Martin P. Busch
April 18, 2011 12:00 am
VERMILLION, S.D. -- Martin P. Busch, known fondly as "the father of South Dakota Public Broadcasting", formerly of Vermillion, passed away quietly on April 15, 2011, at his Grand Villas home in Atchison, Kan.
Services will be held 11 a.m. Wednesday at Trinity Lutheran Church in Vermillion. Burial will be in Bluff View Cemetery, with military honors conducted by V.F.W., Clay County Post 3061. Visitation will be one hour prior to the service Wednesday at the church. Arrangements are under the direction of Kober Funeral Home in Vermillion. Condolences may be sent online to www.koberfuneralhome.com.
Busch was born on March 29, 1922, to Paul and Marie (Roemer) Busch in Wolsey, S.D. After graduating from Wolsey High School in 1940 he attended Dakota Wesleyan University in Mitchell, S.D. He began his career in Wolsey as a music teacher and as principal after returning as a U.S. Naval Lt. Commander during World War II, attending the University of South Dakota, and earning his BFA Degree in 1948.
After moving to and teaching in Brookings, S.D., he became program director for KUSD-AM radio in 1954 at the University of South Dakota in Vermillion. At that time he also began his MFA degree and also was a professor of the fledgling "communications" department. His love for, and deep knowledge of, the classics evolved into a popular show "The Classics". As his broadcasting career expanded he was appointed executive director of the South Dakota Public Broadcasting system in 1960 and served the people of South Dakota in the development of the statewide multimedia network.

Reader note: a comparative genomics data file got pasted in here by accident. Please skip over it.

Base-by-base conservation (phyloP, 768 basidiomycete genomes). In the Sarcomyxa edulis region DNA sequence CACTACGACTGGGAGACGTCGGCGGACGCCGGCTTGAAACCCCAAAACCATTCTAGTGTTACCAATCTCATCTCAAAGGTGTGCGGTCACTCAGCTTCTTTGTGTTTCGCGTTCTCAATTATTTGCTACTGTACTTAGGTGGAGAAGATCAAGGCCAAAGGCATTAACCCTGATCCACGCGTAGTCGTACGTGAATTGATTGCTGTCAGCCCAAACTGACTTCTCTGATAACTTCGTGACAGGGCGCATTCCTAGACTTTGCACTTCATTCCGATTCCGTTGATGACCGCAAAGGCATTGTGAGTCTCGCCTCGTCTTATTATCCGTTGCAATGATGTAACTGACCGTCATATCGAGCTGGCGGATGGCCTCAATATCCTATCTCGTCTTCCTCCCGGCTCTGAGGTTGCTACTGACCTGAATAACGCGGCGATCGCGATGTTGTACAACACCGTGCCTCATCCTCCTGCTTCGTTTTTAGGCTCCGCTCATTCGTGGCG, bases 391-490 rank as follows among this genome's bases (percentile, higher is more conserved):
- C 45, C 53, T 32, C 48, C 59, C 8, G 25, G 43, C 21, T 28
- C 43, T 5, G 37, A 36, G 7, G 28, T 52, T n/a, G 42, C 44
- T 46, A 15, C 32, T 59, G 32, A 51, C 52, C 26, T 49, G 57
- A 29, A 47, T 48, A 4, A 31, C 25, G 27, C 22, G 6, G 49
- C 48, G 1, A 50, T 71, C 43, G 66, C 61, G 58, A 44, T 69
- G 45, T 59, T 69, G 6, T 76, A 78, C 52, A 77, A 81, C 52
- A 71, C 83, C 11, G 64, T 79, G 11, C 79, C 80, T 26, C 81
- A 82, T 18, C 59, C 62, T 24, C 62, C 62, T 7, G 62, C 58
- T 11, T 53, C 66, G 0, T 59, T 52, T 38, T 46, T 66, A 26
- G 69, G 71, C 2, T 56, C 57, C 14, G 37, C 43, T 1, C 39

KUSD-TV, channel 2, the flagship station, went on the air in 1961, the first educational television in the state and part of his vision that everyone in the state, especially children in schools, should have access to educational programming.
As the TV stations were constructed, each was designed to add the "new" FM band radio transmissions statewide. His vision culminated with SDPB TV operating nine transmitters and six translators and Public Radio operating 10 translators. During his tenure, he participated in the early development of similar state systems in the three-state area as well as nationally in the development of National Public Radio (NPR) and PBS (Public Broadcasting System).
Busch was honored in October of 2010 having the SDPB headquarters studios in the Al Neuharth Media Center at the University of South Dakota dedicated to his vision and service.
In addition to meeting and developing many professional and personal friendships throughout South Dakota and the nation, Busch was well-known for his radio show "The Bookshop", which spanned over six decades from 1956 to 2001.
Busch's community leadership involved countless years of involvement in local, regional and national civic, fraternal and business organizations in Vermillion and later, after his retirement, in Rapid City, S.D. He was also a member of the South Dakota Hall of Fame.
He enjoyed reading, music and choirs, classic cars, flying his airplane and most of all his Harley friends and bike trips he took into his early 80's. In his last 15 years he was an avid participant in Cardiac Rehabilitation in Rapid City and at Atchison Hospital.
Busch is survived by three sons, David and Stephan (Rae Ellen), all of Atchison, Kan., and Harlan (Frances) Busch of La Cieba, Honduras; one daughter, Annalisa of Hastings, Minn; and four grandchildren, Angela Moeckly of Tucson, Ariz., Patrick Busch of La Cieba, Honduras, and Stephanie and Christina Busch of Atchison.
Memorials can be made to SDPB Friends, P.O. Box 5000, Brookings, SD 57006-5000.